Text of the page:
Again, he did not speak. She smiled and included, “This is my most favorite place in the entire world!” His silence gave her a frosty chill of concern. “What’s wrong? Are you mad or something?” She paused to study his unreadable expression. “You don’t like me much, do you?” In that moment, she concluded that she had been rejected by the strange boy. “ That’s Ok. I’m used to it,” she sniffled and sauntered away in defeat.
The Presence became alarmed and stuttered until he could finally speak.
“Please, don’t go,” he shouted. The Presence reached for her arm to turn her around towards him, then looked into her big brown eyes. Her eyes were swollen with tears.
Her somber mood crushed him as hard as the waves that crashed against the rocks at the edge of the shoreline. During all his observations, he had never seen her in a distraught state. It did not sit well with him that he was the reason for her discontent.
Keinah snatch her tiny arm away and bawled, “If you’re going to be mean, then don’t pretend you want to play with me.”
The Presence stood shocked and taken aback. He had not intended to cause her any distress, and in fact, only meant to bring comfort.
“Please forgive me, Keinah. I did not mean to make you cry,” he calmly explained as he pulled her into his embrace. “ Of course, I will play with you,”
Keinah dried her tears with her dress and she looked up at him with a half-smile.
“Are you hungry?” She asked, remembering her basket. She broke away from his arms and ran to fetch it. Then, she unrolled her raggedy sleeping mat. plopped down, and opened the contents of her basket.
“The way she proudly brought her goods over, one would think it was a feast fit to serve a banquet of guests,” he chuckled to himself.
Keinah pulled out the flask of tea and handed it to her new friend. At first, he did not want to drink but also did not want to risk another offense. The Presence took a small sip from the flask. His reluctant eyes met with hers, as she eagerly sought approval.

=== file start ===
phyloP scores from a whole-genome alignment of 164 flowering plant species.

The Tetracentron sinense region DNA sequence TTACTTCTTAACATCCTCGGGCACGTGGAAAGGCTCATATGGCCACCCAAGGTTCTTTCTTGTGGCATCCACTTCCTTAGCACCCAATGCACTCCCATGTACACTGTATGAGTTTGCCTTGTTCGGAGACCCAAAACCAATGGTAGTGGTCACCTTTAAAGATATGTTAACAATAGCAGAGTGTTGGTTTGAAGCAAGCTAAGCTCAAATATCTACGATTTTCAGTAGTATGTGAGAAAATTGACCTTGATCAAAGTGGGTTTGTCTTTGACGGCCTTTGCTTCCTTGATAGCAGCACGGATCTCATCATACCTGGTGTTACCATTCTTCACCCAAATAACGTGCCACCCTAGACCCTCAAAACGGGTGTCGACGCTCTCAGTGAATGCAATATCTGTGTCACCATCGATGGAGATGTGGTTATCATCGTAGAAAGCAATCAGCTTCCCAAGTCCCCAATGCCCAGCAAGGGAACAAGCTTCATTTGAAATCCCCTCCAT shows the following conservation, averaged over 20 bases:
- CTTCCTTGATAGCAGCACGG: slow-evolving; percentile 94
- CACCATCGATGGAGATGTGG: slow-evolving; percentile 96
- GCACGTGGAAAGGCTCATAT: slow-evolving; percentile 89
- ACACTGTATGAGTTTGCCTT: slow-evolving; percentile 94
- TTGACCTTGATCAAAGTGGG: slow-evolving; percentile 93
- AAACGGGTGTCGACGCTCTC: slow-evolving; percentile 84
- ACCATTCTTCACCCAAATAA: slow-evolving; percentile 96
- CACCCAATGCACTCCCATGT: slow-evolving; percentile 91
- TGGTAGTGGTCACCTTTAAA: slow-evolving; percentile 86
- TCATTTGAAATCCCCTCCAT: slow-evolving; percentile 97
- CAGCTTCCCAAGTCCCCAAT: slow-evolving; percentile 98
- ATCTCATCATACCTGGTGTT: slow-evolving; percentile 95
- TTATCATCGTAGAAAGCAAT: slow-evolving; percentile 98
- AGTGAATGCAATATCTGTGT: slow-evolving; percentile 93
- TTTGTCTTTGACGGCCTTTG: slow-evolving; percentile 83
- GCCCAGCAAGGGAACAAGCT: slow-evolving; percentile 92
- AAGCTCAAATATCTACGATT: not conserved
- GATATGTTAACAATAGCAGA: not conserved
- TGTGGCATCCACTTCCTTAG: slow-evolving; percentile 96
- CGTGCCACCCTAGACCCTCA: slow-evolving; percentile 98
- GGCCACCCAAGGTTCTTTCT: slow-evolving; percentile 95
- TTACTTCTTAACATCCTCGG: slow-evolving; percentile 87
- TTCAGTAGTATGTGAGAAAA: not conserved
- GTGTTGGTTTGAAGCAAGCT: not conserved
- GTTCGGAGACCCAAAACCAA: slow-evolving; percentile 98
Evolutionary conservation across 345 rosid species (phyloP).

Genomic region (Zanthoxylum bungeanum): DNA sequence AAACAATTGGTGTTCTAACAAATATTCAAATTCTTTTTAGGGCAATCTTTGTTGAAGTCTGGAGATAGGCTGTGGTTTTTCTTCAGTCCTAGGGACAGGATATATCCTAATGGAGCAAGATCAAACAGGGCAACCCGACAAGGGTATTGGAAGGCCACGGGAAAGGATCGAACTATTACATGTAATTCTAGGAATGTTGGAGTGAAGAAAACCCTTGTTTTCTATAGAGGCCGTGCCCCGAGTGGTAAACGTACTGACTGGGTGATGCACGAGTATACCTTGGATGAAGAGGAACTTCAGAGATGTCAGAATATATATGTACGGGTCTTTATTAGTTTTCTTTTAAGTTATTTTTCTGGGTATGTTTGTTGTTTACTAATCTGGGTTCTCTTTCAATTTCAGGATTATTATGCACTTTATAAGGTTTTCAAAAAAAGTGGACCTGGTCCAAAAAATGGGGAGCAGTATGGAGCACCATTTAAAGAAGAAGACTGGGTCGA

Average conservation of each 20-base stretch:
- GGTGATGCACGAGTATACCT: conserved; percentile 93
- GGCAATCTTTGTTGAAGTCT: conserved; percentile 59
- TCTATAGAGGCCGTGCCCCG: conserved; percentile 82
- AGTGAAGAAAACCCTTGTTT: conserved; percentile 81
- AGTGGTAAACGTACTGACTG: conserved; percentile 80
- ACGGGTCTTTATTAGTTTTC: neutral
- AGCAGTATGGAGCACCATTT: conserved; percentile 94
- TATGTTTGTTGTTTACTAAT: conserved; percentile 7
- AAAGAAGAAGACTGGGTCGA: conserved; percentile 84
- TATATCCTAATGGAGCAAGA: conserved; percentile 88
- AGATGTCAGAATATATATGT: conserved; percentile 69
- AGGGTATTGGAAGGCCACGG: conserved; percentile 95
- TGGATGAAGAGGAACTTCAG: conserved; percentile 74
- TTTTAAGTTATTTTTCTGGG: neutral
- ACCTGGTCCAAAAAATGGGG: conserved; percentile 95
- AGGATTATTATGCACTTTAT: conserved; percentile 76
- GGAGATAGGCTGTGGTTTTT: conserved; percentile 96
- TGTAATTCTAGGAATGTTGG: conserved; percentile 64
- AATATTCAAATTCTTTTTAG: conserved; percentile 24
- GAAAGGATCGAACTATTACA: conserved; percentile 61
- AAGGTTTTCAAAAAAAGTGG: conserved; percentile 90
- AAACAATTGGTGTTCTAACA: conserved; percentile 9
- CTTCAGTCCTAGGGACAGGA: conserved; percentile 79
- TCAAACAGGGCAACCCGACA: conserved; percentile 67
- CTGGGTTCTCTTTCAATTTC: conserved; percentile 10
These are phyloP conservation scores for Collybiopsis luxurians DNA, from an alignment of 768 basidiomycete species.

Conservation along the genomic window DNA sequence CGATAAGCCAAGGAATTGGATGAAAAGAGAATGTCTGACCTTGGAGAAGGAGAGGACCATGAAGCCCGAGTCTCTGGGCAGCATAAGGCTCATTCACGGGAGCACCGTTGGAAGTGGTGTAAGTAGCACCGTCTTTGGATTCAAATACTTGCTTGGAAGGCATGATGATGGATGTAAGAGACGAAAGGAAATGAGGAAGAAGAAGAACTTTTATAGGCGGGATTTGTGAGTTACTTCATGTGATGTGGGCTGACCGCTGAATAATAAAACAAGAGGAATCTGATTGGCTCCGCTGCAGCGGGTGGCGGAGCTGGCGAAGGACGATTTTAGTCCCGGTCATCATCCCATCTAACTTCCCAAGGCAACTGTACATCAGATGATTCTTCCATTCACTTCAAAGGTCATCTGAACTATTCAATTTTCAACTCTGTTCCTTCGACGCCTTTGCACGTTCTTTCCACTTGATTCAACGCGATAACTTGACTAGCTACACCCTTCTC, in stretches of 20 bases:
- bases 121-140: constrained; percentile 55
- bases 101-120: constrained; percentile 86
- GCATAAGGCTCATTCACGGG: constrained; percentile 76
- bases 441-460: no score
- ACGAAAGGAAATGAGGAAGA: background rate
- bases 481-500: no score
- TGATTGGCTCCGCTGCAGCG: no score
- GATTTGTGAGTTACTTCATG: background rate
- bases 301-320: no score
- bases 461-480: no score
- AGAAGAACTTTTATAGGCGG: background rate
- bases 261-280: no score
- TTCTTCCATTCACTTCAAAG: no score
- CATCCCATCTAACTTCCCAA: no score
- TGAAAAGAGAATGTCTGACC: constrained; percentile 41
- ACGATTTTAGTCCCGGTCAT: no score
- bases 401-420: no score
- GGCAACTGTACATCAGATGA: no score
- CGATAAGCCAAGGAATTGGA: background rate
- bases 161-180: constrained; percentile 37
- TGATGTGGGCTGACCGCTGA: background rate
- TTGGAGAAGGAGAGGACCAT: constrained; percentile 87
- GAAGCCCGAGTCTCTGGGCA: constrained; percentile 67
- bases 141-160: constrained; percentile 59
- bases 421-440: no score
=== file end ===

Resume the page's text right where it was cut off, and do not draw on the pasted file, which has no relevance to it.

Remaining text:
“I made it myself, with some tea leaves I stole from Grandmother’s garden,” she said.
“It is very refreshing,” he said with confidence.
Next, she handed him a napkin with breadcrumbs inside. “Don’t be shy, I already ate some on my way here,” she giggled. The Presence hesitated for a second before scooping a handful of crumbs into his mouth. He smiled back at her elated face.
After eating, the two cohorts walked hand in hand along the beach. Keinah merrily hummed her tune, as the Presence took stock of the glorious occasion. The sun hung low over the horizon to make way for evening. He sighed and gently scooped her up in his arms, as he was ready to take Keinah with him to the other side of the sea.
“She is happy and content. There could be no better time to take her away from her suffering.” He thought.
Just as he was about to make his plans known to her, a faraway voice bellowed over overhead, like a dark cloud. “Keinah! Come now, Keinah!”
The pair froze for a moment, then took a seat in silence on a large moss-covered rock.
“That is Grandmother calling. I have to go now.” Keinah mustered with a whimper.
The Presence realized that Keinah was still within an inch of her life, which meant it would not be the right time to take her.
“Will I see you again?” She asked, with a blank gaze toward the water.
He gently kissed her forehead and whispered, “I will be here waiting for you to come and go with me.”
She smiled, kissed him back on the cheek, then hopped off the rock. “Before I go, you must tell me your name?” She asked.
The Presence paused for a minute to stare hopelessly at the prized child. “I will tell you my name on your next visit, which I am certain will soon be,” he replied.
Within a blink of the eye, she vanished before him
Ch. 1, The Far Side Hereafter